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“Words are the pale shadows of forgotten names. As names have power, words have power. Words can light fires in the minds of men. Words can wring tears from the hardest hearts.”
– Patrick Rothfuss, The Name of the Wind

It’s a truly remarkable feeling to be able to relinquish your fear and embrace the courage to speak. To take jigsaw pieces that are the random sets of letters to create syllables and then put them together to create a beautiful picture that you never thought you could make. Throwing caution to the wind and articulating this picture with a boisterous pride and such raw emotion that it shames all other times you’ve ever chosen to open your mouth to spill out the drivel that was just laced in terror and shame.

When I first chose to tell a friend about the time when I was a teenager sexually assaulted by a woman more than twice my age…I was confused, uncertain, and afraid. I told this young man what happened and that I was uncomfortable with the fact that I had had sex with her.

“Didn’t you enjoy it?”
“I’m not sure. It felt good…but I’m not sure how to take what happened. She left me and I don’t know what to do. It just hurts.”

My friend decided to inform everyone he could that I was a “faggot” because I didn’t like the fact that I had sex with this woman. I was bullied, made fun of, teased, accused of lying, and rejected by any girl I knew. So I backtracked and told everyone I was merely jesting. I loved it.

What’s amusing, is taking everything for granted and just moving in a forward motion anyway. It’s a simplicity that works most of the time until it comes time for damage control when you disturb others. I couldn’t win here. I proceeded to shut off and take solace in other things in silence. Like music.

Hip-hop and R&B have always been true loves of mine. Led Zeppelin was the first band I had ever heard. I loved the way the man sang! Such soul and power. I proceeded to learn about the Chili Peppers…then fell into the wonderful world of the blues. Eric Claption’s “Pilgrim” is still one of my favorite records to this day. I learned about Baby Face through this…and thus, my introduction to hip hop was brought to fruition.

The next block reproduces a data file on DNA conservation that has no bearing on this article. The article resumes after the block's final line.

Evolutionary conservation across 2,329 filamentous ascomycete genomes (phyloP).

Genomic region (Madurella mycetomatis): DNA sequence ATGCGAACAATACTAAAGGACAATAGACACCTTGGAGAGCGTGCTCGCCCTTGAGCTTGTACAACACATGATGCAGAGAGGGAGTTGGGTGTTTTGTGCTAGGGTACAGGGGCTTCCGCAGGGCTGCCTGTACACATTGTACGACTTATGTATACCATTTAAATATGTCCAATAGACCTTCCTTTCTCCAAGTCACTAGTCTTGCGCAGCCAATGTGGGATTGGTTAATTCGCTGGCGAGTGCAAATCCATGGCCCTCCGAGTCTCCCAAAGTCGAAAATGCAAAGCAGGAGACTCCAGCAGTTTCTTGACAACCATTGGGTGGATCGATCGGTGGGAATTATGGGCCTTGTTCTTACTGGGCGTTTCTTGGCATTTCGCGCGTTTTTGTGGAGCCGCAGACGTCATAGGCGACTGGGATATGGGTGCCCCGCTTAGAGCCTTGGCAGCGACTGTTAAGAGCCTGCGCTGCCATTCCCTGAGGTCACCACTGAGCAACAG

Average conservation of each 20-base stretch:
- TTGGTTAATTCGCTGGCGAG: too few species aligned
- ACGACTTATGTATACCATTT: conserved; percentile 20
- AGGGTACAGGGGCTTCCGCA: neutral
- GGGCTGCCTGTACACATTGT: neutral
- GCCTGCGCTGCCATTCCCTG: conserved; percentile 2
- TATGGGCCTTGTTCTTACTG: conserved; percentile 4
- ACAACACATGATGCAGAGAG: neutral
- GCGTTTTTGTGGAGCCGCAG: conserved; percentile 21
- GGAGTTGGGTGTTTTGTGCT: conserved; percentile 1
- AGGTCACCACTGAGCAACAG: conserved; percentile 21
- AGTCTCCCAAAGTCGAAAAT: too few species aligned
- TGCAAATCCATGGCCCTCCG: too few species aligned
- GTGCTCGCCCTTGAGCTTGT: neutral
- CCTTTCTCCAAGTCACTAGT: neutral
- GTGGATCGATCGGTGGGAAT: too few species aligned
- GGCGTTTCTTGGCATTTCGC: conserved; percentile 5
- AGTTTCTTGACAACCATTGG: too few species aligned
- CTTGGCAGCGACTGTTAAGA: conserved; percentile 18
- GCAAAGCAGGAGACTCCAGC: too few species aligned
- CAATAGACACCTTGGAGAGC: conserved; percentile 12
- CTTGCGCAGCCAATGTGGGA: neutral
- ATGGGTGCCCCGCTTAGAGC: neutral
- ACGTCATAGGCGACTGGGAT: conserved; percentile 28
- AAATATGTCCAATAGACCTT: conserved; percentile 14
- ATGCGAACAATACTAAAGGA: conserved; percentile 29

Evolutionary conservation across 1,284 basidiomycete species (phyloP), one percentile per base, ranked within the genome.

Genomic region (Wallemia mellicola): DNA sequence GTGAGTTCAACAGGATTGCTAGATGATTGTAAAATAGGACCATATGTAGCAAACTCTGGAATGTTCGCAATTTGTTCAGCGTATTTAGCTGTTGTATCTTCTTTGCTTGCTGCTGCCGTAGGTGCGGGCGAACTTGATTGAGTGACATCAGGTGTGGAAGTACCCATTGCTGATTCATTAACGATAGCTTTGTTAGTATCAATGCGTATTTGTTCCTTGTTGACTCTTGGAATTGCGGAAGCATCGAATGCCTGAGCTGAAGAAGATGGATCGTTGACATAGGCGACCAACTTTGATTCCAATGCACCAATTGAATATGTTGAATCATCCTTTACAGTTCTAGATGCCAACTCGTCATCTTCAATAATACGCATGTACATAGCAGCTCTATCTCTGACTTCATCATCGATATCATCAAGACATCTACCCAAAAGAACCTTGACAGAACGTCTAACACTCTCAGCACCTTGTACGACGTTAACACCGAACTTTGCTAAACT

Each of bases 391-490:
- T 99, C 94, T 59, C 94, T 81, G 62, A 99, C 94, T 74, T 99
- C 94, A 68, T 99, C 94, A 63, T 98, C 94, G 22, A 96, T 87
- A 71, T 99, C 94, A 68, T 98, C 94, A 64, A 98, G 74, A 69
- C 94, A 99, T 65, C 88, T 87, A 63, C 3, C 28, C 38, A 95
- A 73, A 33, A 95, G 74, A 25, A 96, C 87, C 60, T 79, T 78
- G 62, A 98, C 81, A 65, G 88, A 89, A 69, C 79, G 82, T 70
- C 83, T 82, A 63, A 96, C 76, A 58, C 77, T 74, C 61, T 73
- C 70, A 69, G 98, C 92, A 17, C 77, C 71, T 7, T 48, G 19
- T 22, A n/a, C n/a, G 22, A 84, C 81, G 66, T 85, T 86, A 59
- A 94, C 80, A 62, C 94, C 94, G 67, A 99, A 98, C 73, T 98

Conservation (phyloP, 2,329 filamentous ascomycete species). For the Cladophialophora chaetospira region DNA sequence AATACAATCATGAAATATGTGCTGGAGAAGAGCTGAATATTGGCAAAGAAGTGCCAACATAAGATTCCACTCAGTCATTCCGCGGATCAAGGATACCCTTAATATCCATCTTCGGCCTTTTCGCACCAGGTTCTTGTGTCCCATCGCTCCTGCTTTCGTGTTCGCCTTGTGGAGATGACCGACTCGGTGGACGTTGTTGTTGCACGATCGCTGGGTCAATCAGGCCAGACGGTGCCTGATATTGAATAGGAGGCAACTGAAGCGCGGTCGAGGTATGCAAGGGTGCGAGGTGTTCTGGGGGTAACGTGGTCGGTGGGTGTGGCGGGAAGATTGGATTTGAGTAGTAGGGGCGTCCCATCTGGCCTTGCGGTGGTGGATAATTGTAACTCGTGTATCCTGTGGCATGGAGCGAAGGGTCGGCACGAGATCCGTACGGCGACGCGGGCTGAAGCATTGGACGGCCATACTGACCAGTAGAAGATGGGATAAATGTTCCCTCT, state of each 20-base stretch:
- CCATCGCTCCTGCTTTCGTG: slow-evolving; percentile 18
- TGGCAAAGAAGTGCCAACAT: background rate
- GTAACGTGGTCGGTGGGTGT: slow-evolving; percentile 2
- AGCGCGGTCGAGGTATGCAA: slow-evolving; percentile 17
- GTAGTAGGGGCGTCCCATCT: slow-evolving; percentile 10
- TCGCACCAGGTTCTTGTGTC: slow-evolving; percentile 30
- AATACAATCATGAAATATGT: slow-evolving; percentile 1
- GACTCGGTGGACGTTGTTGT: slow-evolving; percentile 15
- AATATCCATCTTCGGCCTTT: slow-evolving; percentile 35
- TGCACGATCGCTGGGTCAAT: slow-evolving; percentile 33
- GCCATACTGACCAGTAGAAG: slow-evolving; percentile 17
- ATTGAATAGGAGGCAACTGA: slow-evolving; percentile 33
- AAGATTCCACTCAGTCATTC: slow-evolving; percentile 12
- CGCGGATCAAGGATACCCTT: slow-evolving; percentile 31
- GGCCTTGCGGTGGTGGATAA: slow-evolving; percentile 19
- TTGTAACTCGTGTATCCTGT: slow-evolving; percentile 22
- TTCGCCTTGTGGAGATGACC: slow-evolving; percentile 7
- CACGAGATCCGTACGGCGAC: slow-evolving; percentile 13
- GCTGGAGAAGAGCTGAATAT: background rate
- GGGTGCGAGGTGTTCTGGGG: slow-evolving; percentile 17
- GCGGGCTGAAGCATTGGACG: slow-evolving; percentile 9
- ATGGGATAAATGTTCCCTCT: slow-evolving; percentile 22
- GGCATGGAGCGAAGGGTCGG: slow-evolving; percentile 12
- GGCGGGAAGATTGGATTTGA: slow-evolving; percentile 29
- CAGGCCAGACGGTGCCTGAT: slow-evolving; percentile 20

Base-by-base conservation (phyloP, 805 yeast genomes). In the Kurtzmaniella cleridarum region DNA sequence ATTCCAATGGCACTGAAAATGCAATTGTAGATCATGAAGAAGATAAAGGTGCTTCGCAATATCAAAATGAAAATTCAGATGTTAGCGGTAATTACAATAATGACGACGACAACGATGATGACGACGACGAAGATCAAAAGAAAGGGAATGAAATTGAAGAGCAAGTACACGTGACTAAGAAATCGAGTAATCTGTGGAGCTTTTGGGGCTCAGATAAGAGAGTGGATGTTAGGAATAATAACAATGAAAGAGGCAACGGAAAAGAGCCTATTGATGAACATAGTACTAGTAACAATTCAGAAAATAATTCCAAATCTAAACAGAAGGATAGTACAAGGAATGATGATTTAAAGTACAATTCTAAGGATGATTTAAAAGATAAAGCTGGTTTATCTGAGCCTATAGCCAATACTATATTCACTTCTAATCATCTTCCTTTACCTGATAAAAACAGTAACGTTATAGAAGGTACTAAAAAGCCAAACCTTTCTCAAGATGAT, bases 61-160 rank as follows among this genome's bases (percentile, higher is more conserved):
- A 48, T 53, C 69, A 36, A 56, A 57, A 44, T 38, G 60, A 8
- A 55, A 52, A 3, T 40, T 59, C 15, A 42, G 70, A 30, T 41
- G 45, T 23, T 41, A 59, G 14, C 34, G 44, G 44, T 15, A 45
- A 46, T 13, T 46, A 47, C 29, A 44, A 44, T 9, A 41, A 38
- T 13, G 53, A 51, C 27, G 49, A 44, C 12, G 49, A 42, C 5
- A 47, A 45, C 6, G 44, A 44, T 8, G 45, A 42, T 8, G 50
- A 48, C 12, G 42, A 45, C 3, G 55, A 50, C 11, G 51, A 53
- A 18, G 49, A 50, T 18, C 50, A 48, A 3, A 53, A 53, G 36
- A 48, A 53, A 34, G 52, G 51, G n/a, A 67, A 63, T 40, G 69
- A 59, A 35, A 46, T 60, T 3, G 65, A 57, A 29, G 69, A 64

It’s hard to peg the exact time when hip hop was born, but it’s widely agreed that it was in the early 70s in New York. It was born out of kids in street gangs in poor communities and movements that grew exhausted by the violence and wanted to find a way to have common ground in order to create peace. These young people proceeded to have park jams and parties using public electricity to use hip hop as an alternative to violence.

Hip hop is not just limited to “rap music”. It is am all encompassing and beautiful culture consisting of rapping/emceeing/slam poetry, DJing/Breakbeat, breakdancing, graffiti art, and entrepreneurship. Michael Render (Killer Mike) explains this in deeper detail on Bill Maher’s “Real Time”. The beauty of this culture to me brings me peace, as it is a relatable and preferred form of expression for me.

As a result of this, Northside Tavern in Cincinnati is hosting a Hip Hop show for A Voice for the Innocent. To help raise the awareness, funds, and to show that this art form is ACTUALLY an incredibly powerful combatant to violence.



We all have different healthy and creative ways of expressing ourselves. Whether it’s through writing, painting, drawing, singing, dancing, inventing, tinkering, debating, reading and relating, exercising…the list goes on. The primary thing these forms of expression have in common, are that they make us feel safer and better when done to the best of our ability.

I had the pleasure of being able to construct a bit of hip hop oriented poetry with some dear friends of mine. One of our beloved volunteers, Erin…and my friend Darryl (Travis Touchdown with Raised X Wolves here in Cincinnati). We made a video that bears some of the deepest parts of our souls for everyone to see.


I can say that I feel incredible after mustering the courage to use my preferred form of art to confront the person who assaulted me in a way that was satisfying, healthy, and non-violent. I hope it instills inspiration and courage in anyone who sees it. To know that there is always going to be a light at the end of any dark tunnel as long as you remember that you are not alone and are strong enough to find it.

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  1. Kristen Eby

    I am so, so heartbroken to hear how your “friend” and others treated you after finding out what happened. It makes me furious when people don’t take male survivors seriously, as though you can’t feel the same pain and confusion women can. Thank you so much for sharing, and for discussing the connection between music and healing. AVFTI has always had a great relationship with the punk/rock/metal music scene, and it’s amazing to see you expanding that within the hip-hop community. ALL the love your way, and I wish I could be there for the show. xoxo

  2. Jacqui

    I’m so proud of you. I know it hasn’t been an easy journey, but you’re doing great. I wish I could be there for this show, but I am so so proud of you. Truly blessed to call you a friend.